The future of cancer care looks bright
August 30, 2016
Over the past few weeks I have tried to provide some insight into the exciting immunotherapy research going on at the Deeley Research Centre, as well as the fundraising progress of the Cell Cyclists. For my final post, I thought that I would provide some insight into the future of immunotherapy at the Deeley Research Centre.
Currently, the major focus in cancer care and research is how to develop better, targeted treatments that can improve patient survival rates. You can think of cancer as a cluster of different but related cells that have evolved over time.
This evolution and diversity of cancer cells renders many treatments ineffective. That being said, not only is every patient different, but so are their cancers. To tackle such a heterogeneous population of cells, the Deeley Research Centre is taking a personalized approach for cancer treatment in the form of immunotherapy, specifically “adoptive T-cell therapy”. Immunotherapy enables the immune system to identify and kill abnormal cancer cells while sparing normal cells.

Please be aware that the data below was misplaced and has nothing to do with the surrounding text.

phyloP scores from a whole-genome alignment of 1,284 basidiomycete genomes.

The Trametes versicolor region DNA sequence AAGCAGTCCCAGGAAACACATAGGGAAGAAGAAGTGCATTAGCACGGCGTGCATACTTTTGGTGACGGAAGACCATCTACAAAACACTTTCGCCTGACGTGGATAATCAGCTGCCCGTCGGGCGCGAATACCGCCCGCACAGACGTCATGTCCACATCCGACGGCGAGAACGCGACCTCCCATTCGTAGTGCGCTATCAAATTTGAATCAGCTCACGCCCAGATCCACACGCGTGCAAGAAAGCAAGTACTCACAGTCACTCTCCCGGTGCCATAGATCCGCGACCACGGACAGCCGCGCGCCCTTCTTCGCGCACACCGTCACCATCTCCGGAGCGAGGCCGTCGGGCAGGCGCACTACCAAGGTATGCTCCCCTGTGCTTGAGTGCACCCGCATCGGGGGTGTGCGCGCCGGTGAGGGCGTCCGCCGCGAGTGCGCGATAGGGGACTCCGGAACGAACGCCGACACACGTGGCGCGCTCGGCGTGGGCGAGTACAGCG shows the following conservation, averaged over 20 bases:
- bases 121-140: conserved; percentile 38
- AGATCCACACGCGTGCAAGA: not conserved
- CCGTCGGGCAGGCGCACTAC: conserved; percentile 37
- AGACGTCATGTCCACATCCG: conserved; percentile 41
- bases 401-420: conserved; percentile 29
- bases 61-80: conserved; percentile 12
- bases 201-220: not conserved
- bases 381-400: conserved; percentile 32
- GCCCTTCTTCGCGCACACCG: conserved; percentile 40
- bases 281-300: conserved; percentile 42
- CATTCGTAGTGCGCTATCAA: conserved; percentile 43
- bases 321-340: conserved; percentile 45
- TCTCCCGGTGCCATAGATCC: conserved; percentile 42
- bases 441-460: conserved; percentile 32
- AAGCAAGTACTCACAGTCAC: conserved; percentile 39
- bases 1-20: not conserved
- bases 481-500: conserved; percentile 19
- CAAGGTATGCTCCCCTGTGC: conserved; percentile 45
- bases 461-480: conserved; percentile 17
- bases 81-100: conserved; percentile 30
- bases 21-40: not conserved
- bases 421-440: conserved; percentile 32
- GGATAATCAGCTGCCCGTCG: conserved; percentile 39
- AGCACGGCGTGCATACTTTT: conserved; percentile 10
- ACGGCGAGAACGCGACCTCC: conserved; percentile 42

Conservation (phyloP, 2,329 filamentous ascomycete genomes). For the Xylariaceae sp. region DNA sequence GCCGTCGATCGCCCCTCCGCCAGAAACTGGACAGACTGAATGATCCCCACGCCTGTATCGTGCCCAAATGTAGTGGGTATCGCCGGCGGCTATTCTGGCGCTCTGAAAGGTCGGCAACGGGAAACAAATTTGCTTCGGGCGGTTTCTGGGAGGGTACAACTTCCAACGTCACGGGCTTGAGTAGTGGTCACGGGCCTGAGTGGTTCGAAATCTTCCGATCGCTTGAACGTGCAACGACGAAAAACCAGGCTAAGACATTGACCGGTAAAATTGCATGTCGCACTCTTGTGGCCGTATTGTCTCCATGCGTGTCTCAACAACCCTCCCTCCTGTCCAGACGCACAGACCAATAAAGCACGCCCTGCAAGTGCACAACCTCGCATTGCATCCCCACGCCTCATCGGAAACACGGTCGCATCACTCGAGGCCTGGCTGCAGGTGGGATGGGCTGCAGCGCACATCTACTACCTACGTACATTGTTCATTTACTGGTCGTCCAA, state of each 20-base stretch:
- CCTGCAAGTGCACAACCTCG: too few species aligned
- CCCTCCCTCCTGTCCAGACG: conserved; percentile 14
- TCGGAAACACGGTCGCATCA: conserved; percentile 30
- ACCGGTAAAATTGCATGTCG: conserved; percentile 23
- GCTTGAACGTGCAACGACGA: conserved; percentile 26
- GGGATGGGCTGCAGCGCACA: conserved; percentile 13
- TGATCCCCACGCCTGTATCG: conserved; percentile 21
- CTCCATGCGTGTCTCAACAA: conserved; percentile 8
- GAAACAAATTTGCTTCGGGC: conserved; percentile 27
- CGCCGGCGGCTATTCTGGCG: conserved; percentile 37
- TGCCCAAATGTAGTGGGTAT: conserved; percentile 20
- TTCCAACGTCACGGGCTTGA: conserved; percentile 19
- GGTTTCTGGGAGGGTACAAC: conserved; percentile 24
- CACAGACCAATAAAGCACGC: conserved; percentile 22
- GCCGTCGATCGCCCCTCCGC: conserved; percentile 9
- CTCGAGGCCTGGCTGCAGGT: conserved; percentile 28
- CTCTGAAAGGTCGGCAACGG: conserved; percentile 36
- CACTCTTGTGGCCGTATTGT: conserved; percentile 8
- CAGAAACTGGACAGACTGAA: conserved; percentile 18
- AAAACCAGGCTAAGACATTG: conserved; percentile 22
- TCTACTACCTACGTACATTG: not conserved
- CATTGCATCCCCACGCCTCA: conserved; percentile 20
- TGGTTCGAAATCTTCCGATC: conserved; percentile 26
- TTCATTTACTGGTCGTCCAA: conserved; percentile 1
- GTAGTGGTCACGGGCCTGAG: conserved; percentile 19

Believe it or not, a form of immunotherapy was first used over a Century ago. Today, immunotherapy is revolutionizing the treatment of cancer to a point where we are seeing unprecedented successes in cancers such as melanoma.
The future of immunotherapy is very exciting! I am proud to say that I am part of a team that is helping to truly transform the way we treat patients to conquer cancer. Despite all of the breakthroughs that we have seen with immunotherapy, we have not yet fully harnessed its full potential. Determining precisely how these therapies work and how they can be enhanced to prevent patient relapses is on the agenda at the Deeley Research Centre. This includes combining different types of immunotherapies, using cancer-selective viruses called “oncolytic viruses”, or targeting the tissue surrounding the tumour to enhance immune responses.
As I look into the future, I am certain that we will see the positive impact of immunotherapy on patient outcomes. Before I go, I’d like to thank all of the patients and donors who truly make our research possible.